Changing views of self-driving cars...

I just saw a funny juxtaposition of headlines regarding self-driving cars.  Of most autonomous systems, self-driving cars probably represent the easiest to understand for the lay public.

The first headline, from a Reuters/Ipsos opinion poll:  Most Americans wary of self-driving cars.  

While 27 percent of respondents said they would feel comfortable riding in a self-driving car, poll data indicated that most people were far more trusting of humans than robots and artificial intelligence under a variety of scenarios.

The results are more interesting when viewed by age group.  It makes intuitive sense that millennials are most comfortable with baby boomers the least.  Millenials are less interested in driving and because of greater exposure to autonomous technology, may be more comfortable and trusting than other age groups.  It should be noted that that is not a correct view, however.  Their view of technology could be distorted or unrealistic.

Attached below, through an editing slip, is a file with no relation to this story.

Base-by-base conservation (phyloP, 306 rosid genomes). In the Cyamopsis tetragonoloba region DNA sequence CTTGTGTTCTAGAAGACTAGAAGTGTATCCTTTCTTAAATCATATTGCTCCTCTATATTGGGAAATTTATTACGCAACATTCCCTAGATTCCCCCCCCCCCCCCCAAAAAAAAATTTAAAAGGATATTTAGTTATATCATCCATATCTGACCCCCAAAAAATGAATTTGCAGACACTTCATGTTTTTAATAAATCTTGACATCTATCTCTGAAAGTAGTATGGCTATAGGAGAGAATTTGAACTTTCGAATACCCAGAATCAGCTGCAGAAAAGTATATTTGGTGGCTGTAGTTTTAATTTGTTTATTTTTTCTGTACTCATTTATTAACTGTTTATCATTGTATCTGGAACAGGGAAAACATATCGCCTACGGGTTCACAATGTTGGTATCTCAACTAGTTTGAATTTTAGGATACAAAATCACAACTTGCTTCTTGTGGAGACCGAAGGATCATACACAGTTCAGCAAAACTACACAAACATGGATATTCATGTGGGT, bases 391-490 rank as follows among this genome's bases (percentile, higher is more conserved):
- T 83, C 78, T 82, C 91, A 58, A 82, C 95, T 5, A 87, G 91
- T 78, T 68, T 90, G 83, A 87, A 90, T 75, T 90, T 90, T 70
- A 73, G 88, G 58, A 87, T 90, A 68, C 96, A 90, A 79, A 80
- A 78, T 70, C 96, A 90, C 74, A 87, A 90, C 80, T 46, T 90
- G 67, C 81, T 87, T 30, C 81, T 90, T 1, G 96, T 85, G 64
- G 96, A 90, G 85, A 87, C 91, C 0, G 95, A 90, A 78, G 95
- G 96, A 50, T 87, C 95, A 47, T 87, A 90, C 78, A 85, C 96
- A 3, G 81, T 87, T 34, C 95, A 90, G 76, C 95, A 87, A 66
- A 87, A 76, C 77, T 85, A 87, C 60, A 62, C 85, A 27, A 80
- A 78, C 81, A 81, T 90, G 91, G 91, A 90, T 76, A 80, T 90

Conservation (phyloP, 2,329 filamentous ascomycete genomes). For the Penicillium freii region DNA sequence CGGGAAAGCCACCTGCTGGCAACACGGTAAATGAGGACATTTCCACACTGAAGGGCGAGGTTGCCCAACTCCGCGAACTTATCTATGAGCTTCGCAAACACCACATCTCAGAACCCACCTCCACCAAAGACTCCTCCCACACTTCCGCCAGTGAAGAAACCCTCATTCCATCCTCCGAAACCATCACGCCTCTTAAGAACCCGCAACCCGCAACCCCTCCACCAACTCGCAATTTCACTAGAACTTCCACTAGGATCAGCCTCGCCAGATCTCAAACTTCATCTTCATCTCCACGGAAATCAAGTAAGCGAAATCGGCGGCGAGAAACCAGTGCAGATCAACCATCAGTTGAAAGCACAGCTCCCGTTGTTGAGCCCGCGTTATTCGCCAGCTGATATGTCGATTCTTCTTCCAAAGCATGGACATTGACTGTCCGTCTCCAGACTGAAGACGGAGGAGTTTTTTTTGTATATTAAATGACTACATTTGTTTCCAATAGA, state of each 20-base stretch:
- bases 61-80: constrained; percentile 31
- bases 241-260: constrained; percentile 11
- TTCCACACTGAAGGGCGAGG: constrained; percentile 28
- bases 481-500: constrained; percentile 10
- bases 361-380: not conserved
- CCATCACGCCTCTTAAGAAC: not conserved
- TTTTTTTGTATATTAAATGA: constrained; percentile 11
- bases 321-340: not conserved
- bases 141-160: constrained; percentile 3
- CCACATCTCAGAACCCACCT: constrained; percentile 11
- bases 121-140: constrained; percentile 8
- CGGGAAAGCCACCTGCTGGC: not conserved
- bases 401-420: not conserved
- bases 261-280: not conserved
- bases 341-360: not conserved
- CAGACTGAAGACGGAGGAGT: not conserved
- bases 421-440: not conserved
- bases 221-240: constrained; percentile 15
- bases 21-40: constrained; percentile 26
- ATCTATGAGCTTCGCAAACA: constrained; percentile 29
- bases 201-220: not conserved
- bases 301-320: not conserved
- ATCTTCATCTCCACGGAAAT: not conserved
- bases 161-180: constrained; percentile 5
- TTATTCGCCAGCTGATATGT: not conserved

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The next headline:  More Americans Willing To Ride In Self-Driving Cars.  The results of a survey from American Automobile Association (AAA) confirm Reuter's survey:  millennials and males are more willing to buy a self-driving car.  The headline refers to a decrease (78% to 63%), year over year, in the number of people who said they were afraid to ride in a self-driving car.

The crux of these observations seem to be trust:

AAA’s survey also offered insights as to why some motorists are reluctant to purchase advanced vehicle technology. Most trust their driving skills more than the technology (73 percent) — despite the fact that research shows more than 90 percent of crashes involve human error. Men in particular, are confident in their driving abilities with 8 in 10 considering their driving skills better than average.